Council Officers Overruled

By Rick Dillon

Hastings councillors have approved a plan to site 30 solar panels on the roof of the ‘historic’ 162-year-old Christ Church in Ore – despite the objections of the council’s own conservation and planning officers. They voted by 6 to 4 to support the church’s plan to generate renewable energy from the panels, brushing aside what was claimed would be their detrimental effect on the Victorian Grade II listed building.

Church warden Val Smith addressed the meeting with a passionate plea for the panels, which would “visibly send a message that we are an eco church”. The return on the electricity produced via a feed-in tariff would help the church and its community users with their energy bills and also, via a ‘local hub’, help reduce fuel poverty in the area.

Ore councillor Andrew Battley, not a member of the committee, urged fellow members to bear in mind the council’s decision last year to declare a climate emergency – “If we’re truly going to make an impact on climate change as promised, we will have to consider non-traditional sites for the placement of panels. And we should be welcoming proposals of this nature.”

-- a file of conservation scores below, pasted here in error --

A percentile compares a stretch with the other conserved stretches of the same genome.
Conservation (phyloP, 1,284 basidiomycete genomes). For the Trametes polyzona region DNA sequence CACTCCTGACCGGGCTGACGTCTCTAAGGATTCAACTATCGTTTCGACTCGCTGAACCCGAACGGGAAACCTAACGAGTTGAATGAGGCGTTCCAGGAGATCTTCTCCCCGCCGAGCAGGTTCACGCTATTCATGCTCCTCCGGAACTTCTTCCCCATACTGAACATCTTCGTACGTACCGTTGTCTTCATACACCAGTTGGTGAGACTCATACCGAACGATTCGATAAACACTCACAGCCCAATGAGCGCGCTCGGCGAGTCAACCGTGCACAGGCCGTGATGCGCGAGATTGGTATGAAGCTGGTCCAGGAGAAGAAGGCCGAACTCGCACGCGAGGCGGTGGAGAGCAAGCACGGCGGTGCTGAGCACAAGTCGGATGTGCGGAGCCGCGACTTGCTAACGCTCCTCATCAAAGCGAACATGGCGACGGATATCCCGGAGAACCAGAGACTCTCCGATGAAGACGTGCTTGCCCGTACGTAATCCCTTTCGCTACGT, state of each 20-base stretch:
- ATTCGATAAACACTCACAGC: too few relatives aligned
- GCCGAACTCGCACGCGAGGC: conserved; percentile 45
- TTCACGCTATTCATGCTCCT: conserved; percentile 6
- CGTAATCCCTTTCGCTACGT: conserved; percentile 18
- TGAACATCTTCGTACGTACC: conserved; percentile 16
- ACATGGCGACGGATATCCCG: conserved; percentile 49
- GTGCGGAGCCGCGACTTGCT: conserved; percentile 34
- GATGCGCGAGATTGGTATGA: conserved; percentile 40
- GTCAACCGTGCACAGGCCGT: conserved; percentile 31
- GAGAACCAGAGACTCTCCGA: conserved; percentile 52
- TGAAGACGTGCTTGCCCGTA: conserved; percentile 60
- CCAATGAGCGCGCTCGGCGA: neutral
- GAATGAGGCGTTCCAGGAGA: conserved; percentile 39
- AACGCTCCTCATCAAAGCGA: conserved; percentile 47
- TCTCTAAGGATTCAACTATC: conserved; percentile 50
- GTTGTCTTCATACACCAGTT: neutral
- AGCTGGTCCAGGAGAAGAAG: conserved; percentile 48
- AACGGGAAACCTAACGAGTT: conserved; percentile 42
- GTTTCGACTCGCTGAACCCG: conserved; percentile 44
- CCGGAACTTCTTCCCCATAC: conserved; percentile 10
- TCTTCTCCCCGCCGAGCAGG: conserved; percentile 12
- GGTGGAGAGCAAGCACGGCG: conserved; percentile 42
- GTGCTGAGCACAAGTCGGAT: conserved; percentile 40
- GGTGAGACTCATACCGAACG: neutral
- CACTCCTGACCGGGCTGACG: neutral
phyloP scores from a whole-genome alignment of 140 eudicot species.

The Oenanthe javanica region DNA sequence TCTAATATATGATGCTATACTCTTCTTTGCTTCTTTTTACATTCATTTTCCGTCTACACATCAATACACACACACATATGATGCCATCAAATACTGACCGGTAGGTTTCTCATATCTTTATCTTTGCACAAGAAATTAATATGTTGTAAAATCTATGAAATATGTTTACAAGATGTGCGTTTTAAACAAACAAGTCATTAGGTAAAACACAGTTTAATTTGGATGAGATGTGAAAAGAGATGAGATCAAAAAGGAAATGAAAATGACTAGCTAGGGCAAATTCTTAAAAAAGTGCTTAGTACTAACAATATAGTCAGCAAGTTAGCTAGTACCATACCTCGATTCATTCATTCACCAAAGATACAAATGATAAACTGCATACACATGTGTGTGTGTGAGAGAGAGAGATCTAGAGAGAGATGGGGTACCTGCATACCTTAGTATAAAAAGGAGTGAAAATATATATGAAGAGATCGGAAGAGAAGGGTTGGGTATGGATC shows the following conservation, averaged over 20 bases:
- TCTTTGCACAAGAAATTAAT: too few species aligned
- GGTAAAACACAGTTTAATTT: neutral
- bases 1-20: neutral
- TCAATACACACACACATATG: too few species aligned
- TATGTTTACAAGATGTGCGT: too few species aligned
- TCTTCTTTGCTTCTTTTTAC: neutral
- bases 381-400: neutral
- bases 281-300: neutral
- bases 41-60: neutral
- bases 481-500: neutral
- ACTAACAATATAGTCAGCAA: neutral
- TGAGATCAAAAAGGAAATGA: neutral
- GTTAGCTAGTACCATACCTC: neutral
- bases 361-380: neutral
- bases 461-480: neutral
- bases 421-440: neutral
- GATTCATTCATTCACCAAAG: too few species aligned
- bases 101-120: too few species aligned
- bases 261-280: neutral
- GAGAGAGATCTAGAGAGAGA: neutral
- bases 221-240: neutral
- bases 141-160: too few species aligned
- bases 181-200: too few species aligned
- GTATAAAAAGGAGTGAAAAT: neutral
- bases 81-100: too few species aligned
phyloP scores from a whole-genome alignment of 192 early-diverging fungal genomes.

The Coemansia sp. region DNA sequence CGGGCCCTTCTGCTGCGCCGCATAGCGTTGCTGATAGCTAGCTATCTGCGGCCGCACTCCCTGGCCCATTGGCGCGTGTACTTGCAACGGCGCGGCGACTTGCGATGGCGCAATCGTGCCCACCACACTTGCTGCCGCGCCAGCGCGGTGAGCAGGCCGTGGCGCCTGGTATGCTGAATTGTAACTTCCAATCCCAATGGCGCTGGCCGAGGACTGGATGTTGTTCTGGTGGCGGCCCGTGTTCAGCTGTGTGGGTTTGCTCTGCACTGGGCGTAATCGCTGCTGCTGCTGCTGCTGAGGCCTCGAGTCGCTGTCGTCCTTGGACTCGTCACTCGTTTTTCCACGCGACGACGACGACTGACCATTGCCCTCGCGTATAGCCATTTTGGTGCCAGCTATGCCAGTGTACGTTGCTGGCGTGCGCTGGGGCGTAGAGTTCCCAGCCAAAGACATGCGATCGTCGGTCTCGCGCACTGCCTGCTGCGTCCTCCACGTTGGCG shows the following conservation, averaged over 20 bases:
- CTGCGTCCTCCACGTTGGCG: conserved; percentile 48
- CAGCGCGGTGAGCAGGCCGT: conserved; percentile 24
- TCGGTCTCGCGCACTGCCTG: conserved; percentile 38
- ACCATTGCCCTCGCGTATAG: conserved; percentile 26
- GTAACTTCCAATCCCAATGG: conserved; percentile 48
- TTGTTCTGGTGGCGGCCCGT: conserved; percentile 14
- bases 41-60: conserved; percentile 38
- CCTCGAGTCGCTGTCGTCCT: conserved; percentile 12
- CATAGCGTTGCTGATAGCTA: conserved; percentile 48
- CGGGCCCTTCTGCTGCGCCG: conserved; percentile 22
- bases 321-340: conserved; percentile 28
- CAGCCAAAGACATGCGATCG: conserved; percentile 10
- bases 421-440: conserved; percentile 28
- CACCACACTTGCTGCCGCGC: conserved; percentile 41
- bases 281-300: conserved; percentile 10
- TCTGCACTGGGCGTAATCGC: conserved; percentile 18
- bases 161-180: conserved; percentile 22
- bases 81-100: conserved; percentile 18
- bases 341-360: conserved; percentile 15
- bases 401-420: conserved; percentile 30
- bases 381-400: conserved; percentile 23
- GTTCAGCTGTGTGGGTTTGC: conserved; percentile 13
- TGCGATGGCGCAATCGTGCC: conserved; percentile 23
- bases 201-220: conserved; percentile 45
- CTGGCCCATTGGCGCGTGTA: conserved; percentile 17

Planning officer Eleanor Evans said that the installation of solar panels on the church hall had been approved but those on the church itself rejected as they would impact both on the character of the area and on a listed building. Conservation officer Jane Hartnell added that the church was “a beautiful building and one of architectural significance”.

Backing the officers, Cllr Phill Scott argued that the panels on so prominent a building, situated at the junction of several roads, would be a distraction to motorists.

What followed was rare cross-party support when Conservative Cllr Mike Edwards joined Labour’s Warren Davies in backing the solar plan.

Cllr Davies said he wanted to focus on the stonework of the building, not the slate roof, which had anyway been replaced 20 years previously. He said he was a big fan of the noted Victorian art critic and social thinker John Ruskin, who during his day had bemoaned the effect that smoke and pollution was having on historic structures. The result, years later, were regulations designed to reduce the effect of emissions on stonework. “How paradoxical,” he added, “that we are rejecting the very thing that will protect this structure”.

Cllr Edwards reminded councillors of the early days of television, when TV aerials first began to appear on people’s roofs and had drawn complaints from some members of the public. And more recently aerials had been joined on roofs by Sky satellite dishes, even on church roofs. “We needed to meet our commitments to tackle climate change”, he said, adding: “Solar panels are going to be a feature of the street scene, and pretty soon we won’t even notice them.”

A vote was taken and the planning committee approved the scheme by six votes to four. In support were Cllrs Davies, Edwards, Heather Bishop, Ruby Cox, Margi O’Callaghan and Trevor Webb. Against: Cllrs Phil Scott, Sorrell Marlow-Eastwood, Matthew Beaver and Alan Roberts.

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